Carving stone is a catchall term used by most sculptors for metamorphic rock such as soapstone, marble and alabaster, according to Mate. The deposits found on the Hall Peninsula are a wide range of different rocks of the serpentine group with colours from apple and olive green to dark aquamarine.
Carving stone is formed when hot fluids flow through iron-and magnesium-rich rock deep in the Earth's crust, altering it into softer minerals. At one time, Hall Peninsula used to be one of the world's biggest mountain belts, which has now eroded away.
"When you're walking around there, you're walking 30 kilometres deep into a mountain so you're looking at the deeper crust in this part of the world," said Mate, a self-described geology geek. "That's why we're finding carving stone.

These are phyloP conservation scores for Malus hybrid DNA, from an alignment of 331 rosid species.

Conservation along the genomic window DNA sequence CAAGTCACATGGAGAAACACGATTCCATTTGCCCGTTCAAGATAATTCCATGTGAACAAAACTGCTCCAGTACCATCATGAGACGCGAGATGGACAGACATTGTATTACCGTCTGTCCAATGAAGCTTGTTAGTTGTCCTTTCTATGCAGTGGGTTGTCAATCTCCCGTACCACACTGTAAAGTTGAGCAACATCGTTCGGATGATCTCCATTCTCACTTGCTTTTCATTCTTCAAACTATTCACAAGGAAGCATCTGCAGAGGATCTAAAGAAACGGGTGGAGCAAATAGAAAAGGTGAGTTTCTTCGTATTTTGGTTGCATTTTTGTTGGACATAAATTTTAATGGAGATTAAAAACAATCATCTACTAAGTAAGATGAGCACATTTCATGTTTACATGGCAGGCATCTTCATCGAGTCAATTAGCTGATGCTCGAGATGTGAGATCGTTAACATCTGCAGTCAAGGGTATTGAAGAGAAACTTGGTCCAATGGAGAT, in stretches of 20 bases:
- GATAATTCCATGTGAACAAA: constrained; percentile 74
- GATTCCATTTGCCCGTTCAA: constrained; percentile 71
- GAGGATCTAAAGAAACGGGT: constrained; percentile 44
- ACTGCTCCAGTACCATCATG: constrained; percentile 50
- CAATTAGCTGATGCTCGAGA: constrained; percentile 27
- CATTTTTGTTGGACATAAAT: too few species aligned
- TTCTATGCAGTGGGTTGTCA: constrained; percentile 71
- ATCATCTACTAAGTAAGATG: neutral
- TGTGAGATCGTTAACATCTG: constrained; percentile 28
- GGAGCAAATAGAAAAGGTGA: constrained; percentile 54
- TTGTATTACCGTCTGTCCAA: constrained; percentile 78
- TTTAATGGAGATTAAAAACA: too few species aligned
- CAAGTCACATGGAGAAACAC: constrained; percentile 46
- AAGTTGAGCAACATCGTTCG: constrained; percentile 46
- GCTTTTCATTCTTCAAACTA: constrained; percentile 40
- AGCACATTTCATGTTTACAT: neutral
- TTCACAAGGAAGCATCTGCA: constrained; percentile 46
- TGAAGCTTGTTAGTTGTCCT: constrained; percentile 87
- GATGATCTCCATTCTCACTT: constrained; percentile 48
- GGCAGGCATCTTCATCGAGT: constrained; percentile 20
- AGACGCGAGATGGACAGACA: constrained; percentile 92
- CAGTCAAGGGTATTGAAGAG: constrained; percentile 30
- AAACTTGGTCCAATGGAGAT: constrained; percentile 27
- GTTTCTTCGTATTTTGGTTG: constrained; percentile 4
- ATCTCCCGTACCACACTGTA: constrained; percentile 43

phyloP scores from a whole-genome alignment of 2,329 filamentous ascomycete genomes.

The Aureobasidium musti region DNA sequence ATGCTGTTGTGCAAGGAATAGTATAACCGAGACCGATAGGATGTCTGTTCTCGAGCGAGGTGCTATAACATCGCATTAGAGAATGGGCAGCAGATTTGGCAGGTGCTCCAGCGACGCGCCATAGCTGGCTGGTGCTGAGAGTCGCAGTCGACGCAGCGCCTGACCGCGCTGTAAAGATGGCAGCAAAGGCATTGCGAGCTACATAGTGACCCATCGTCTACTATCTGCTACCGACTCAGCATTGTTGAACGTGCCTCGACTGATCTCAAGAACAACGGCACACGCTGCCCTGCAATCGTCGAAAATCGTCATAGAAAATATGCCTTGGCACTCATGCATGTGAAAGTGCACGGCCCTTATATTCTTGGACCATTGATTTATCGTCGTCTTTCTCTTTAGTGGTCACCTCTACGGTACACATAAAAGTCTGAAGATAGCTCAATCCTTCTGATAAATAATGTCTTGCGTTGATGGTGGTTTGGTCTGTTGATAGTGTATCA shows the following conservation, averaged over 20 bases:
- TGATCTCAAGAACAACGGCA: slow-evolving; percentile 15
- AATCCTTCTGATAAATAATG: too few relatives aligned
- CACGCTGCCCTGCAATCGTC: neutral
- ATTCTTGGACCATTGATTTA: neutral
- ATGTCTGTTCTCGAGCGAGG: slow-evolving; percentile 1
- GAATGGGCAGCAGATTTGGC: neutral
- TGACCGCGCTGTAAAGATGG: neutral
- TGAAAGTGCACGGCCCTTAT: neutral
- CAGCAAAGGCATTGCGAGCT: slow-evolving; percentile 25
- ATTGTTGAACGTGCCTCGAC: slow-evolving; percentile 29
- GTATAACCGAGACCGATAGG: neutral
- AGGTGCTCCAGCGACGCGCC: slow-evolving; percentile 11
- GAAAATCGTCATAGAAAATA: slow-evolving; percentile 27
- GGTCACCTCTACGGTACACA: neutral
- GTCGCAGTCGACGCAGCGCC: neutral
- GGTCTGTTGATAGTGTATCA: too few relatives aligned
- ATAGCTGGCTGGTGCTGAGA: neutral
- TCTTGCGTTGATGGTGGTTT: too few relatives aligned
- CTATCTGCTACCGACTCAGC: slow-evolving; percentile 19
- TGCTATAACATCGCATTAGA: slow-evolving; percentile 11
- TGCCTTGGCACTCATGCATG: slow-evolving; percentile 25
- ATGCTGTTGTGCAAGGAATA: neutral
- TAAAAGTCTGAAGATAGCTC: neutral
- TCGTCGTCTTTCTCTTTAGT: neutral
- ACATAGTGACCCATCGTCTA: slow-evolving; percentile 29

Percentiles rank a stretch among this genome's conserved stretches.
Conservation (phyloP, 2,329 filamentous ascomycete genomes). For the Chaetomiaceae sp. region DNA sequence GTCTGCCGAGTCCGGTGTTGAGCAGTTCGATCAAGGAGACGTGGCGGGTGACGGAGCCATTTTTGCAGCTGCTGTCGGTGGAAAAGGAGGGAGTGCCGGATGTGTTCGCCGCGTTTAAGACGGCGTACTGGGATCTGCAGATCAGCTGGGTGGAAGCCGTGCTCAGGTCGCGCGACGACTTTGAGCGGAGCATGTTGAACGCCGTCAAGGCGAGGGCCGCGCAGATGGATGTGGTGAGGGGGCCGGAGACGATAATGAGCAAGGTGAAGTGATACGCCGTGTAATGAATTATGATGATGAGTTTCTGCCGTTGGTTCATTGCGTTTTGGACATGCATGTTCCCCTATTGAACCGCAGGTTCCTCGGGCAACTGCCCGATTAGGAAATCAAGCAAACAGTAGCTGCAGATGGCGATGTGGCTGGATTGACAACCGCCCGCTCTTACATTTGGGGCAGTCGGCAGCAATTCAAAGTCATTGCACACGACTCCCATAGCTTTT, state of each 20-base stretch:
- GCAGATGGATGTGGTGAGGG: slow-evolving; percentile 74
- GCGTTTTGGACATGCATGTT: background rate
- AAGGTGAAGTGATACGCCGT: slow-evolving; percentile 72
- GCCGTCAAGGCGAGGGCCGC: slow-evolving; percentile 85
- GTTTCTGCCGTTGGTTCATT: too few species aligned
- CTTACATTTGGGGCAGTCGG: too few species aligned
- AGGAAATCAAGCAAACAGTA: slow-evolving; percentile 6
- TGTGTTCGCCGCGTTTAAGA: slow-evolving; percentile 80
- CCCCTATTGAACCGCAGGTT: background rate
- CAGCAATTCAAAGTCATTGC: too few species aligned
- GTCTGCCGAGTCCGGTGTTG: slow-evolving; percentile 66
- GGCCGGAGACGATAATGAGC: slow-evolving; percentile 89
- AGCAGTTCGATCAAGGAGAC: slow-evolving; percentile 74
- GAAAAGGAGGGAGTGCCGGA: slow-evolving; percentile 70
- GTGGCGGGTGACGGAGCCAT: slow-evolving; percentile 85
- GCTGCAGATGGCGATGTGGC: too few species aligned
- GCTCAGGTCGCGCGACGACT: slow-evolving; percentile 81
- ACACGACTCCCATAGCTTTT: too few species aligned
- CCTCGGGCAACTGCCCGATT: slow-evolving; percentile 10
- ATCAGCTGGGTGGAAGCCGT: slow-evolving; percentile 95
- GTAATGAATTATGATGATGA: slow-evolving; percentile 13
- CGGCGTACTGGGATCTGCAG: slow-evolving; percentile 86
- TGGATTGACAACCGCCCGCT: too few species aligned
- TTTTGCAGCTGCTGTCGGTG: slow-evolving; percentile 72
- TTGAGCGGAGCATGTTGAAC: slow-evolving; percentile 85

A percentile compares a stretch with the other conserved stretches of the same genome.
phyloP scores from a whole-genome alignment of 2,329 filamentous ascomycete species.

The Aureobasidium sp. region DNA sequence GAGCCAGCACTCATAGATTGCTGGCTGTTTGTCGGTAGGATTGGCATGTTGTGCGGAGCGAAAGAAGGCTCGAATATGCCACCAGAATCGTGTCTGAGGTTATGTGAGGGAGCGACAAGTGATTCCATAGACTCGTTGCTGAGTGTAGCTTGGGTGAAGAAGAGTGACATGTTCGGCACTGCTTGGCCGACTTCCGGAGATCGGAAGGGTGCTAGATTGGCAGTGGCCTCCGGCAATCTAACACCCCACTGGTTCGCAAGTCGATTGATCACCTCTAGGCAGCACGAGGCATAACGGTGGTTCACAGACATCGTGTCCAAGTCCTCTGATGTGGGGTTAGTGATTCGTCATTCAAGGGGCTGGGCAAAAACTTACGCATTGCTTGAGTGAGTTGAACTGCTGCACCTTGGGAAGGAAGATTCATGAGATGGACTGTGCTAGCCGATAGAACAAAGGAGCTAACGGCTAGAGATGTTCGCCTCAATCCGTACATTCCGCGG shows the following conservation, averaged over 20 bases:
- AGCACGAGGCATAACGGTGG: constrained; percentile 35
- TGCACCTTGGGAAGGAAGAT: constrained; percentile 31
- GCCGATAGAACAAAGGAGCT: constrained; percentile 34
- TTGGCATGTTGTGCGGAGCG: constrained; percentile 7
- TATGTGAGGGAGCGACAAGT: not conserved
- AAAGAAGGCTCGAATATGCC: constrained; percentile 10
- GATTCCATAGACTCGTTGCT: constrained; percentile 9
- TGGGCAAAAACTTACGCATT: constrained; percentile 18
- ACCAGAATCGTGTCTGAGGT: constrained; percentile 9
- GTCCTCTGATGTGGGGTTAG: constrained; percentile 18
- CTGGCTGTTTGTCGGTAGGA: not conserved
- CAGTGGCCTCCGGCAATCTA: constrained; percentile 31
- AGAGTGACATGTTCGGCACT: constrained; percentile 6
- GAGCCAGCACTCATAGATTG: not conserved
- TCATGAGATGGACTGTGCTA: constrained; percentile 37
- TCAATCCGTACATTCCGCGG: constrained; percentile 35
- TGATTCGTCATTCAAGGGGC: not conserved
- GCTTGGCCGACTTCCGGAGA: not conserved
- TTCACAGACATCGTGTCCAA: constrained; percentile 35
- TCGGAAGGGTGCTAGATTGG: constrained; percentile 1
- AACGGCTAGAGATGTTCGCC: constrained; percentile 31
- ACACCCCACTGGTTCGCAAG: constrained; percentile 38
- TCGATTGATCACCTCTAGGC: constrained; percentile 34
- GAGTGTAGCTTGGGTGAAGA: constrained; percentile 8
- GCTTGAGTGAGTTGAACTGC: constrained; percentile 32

"Every night there were exciting conversations about rocks that were found and what they mean and how that might change the interpretation of how the land formed."